December 26, 2000, 5:21 PM — In the not so distant past, accessing the Internet from work was an activity reserved only for those employees who had a pressing business need to do so. In many cases, these lucky few even accessed the Web via individual modem lines. Of course, the Internet has since invaded every facet of the corporate world, and now companies are looking for economical ways to provide comprehensive Web access not only to all on-site employees but also to remote workers and home office networks.
Because simple dial-up accounts are too expensive for large groups of disparate users, most companies use either DSL or cable modems for cheap broadband access. Which solution is best for your company? This very question ignites a fiery and informative debate between two of our Test Center analysts.
Todd: Cable modem technology, which leverages existing coaxial cable wiring in a home or business to transmit digital data, is largely based on Ethernet-technology developed at Xerox Parc in the 1970s. Unlike xDSL, the connection between a cable modem and an ISP is not an individual line -- it is a shared connection among all users assigned to the same network node. Each cable modem talks to a Cable Modem Termination System (CMTS), which brokers all data requests. The best analogy for this setup is a large-scale client/server model with two-way communication between cable modems (clients) and a CMTS (server).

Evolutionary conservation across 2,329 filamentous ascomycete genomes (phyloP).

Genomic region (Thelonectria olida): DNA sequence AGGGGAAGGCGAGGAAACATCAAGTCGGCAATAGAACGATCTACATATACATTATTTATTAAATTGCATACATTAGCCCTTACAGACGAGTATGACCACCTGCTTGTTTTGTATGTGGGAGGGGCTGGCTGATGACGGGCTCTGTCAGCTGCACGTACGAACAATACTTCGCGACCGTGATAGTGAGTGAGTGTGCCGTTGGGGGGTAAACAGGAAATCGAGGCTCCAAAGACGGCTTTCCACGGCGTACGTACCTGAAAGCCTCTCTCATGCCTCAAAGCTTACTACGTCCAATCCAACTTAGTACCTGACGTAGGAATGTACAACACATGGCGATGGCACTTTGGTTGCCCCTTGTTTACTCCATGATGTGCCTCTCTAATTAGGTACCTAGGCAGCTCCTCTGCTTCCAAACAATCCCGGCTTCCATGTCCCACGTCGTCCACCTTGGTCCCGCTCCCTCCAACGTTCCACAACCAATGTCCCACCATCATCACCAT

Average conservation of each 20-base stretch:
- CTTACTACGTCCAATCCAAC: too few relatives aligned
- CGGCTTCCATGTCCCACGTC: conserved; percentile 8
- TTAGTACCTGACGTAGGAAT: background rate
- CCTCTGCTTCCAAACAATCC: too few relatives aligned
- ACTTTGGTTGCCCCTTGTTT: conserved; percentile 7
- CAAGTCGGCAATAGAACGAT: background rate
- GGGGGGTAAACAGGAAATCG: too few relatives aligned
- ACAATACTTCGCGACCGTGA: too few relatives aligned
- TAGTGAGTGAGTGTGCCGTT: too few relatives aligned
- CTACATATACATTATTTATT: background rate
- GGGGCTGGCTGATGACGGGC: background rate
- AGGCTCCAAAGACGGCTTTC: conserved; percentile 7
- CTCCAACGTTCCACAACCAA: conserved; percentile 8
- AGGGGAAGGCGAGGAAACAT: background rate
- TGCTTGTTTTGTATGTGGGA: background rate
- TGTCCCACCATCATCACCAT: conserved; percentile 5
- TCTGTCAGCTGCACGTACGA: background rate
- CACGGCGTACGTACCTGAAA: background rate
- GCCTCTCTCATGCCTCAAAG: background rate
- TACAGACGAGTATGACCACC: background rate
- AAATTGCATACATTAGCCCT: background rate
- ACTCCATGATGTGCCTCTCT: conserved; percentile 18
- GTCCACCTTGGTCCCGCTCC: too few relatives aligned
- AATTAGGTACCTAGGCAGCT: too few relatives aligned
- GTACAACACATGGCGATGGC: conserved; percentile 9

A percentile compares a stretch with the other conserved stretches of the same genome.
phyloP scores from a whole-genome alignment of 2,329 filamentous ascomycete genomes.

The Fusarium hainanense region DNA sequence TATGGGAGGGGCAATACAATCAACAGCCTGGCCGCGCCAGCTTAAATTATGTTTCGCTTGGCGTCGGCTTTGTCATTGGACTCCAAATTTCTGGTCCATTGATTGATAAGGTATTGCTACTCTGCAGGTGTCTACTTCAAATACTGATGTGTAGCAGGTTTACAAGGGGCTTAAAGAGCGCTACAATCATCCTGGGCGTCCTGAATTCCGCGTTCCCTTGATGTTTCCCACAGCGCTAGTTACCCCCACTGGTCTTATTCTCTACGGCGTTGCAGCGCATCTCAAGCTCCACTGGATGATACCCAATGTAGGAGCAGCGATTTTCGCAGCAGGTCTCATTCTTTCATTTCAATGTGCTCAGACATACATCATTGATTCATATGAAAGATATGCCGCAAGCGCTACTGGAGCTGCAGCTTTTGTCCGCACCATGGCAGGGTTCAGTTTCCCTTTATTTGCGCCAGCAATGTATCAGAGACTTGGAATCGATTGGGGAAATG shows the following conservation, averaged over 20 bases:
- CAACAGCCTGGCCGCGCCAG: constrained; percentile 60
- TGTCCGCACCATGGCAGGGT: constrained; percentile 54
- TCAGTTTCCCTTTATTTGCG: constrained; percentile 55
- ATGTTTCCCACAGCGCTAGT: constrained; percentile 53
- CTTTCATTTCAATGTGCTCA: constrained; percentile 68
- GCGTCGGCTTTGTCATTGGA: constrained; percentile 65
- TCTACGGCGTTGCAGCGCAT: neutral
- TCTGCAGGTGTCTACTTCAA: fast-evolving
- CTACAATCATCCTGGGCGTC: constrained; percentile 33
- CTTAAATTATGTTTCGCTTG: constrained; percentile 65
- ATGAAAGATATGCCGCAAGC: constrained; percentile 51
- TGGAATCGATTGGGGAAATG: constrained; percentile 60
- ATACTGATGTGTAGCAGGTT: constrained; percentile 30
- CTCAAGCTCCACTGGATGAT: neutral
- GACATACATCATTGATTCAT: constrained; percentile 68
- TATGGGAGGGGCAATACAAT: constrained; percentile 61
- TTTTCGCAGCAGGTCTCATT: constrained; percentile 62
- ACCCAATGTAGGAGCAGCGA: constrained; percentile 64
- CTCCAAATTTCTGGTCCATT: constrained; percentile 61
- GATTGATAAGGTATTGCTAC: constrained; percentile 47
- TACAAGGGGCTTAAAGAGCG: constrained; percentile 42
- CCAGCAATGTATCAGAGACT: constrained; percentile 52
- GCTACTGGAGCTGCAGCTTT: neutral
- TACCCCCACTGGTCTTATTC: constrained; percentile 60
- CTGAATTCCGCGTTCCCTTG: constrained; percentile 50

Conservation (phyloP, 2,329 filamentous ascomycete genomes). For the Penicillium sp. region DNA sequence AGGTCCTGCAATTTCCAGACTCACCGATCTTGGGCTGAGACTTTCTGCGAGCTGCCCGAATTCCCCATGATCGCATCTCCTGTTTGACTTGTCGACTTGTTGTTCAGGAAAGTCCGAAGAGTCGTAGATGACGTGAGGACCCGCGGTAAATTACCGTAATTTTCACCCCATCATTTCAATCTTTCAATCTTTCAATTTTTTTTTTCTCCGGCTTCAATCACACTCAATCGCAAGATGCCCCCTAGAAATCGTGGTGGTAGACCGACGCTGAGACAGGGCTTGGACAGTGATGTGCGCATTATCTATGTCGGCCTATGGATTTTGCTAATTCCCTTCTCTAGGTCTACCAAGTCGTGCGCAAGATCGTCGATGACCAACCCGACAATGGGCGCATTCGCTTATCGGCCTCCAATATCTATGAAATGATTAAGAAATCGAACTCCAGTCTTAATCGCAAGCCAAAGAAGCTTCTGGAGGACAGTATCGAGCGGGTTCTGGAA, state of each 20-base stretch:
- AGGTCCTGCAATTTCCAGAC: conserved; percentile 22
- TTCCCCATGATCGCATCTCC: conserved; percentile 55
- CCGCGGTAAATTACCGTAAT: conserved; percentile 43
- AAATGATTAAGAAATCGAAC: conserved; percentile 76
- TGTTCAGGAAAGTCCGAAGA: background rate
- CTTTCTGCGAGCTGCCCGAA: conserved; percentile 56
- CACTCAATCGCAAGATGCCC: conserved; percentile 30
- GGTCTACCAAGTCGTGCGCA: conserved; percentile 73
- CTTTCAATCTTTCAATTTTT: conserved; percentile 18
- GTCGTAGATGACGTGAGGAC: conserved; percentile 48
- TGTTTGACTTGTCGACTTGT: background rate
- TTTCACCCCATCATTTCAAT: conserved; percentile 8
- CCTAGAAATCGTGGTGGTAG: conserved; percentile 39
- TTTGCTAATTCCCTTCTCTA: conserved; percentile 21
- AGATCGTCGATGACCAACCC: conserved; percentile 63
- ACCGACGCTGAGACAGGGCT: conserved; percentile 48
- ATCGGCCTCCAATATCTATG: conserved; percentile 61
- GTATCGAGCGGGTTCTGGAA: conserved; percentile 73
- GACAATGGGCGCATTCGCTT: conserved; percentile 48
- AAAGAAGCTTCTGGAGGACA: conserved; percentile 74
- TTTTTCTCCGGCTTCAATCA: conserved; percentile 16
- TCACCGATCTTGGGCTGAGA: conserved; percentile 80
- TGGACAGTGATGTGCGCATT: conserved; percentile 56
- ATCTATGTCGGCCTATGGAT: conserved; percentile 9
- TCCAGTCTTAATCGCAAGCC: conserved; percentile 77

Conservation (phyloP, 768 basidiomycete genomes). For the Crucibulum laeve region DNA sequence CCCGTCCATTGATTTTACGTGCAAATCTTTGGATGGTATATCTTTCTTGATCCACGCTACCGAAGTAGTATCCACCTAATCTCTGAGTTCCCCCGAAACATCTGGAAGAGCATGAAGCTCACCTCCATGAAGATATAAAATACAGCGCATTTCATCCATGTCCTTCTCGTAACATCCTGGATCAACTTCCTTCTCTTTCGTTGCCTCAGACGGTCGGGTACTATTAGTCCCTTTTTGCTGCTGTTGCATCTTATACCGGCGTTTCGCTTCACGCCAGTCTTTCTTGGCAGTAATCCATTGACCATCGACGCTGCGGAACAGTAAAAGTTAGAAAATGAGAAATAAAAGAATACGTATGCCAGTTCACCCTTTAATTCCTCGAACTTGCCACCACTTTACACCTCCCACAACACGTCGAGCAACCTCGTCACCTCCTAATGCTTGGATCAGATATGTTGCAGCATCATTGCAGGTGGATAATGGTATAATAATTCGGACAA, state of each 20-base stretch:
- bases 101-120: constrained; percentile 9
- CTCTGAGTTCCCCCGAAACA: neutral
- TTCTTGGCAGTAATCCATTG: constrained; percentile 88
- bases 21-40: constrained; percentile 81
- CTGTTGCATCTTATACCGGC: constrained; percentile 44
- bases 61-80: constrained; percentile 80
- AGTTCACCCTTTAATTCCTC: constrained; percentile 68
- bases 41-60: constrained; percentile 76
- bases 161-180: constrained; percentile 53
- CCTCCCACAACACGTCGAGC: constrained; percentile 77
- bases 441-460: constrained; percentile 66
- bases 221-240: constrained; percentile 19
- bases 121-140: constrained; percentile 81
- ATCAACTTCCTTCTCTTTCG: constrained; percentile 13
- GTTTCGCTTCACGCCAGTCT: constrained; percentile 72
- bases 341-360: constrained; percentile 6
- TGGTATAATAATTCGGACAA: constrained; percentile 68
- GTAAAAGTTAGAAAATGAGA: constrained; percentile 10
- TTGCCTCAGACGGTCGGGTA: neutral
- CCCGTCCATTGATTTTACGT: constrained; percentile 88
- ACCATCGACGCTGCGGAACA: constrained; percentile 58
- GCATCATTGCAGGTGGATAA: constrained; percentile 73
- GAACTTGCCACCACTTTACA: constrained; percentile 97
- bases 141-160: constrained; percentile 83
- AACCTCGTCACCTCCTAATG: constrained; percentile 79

Because each node resembles nothing more than a large LAN, cable providers are able to use off-the-shelf hardware components and communicate with heterogeneous clients -- such as Windows, Mac OS, and Linux -- using standard TCP/IP protocols. Not only does this result in lower costs, which benefits consumers, but it also means that cable ISPs avoid having to write network drivers for every operating system.
To realize just how crucial a benefit this is, try talking to an xDSL subscriber who is struggling to use his or her service after upgrading to Microsoft's new Windows Me operating system.
Kevin: While cable works on a shared-network type topology, xDSL is designed around other existing WAN topologies. Basically, ADSL or SDSL (Asymmetric DSL or Symmetric DSL) is designed to work like T1 or T3-type technologies. The DSL modem at the customer site connects the local Ethernet network (be it a router or a switch or a direct connection to a PC) to the back end ATM network. This gives access to the ISP's network, which is providing the actual Internet access.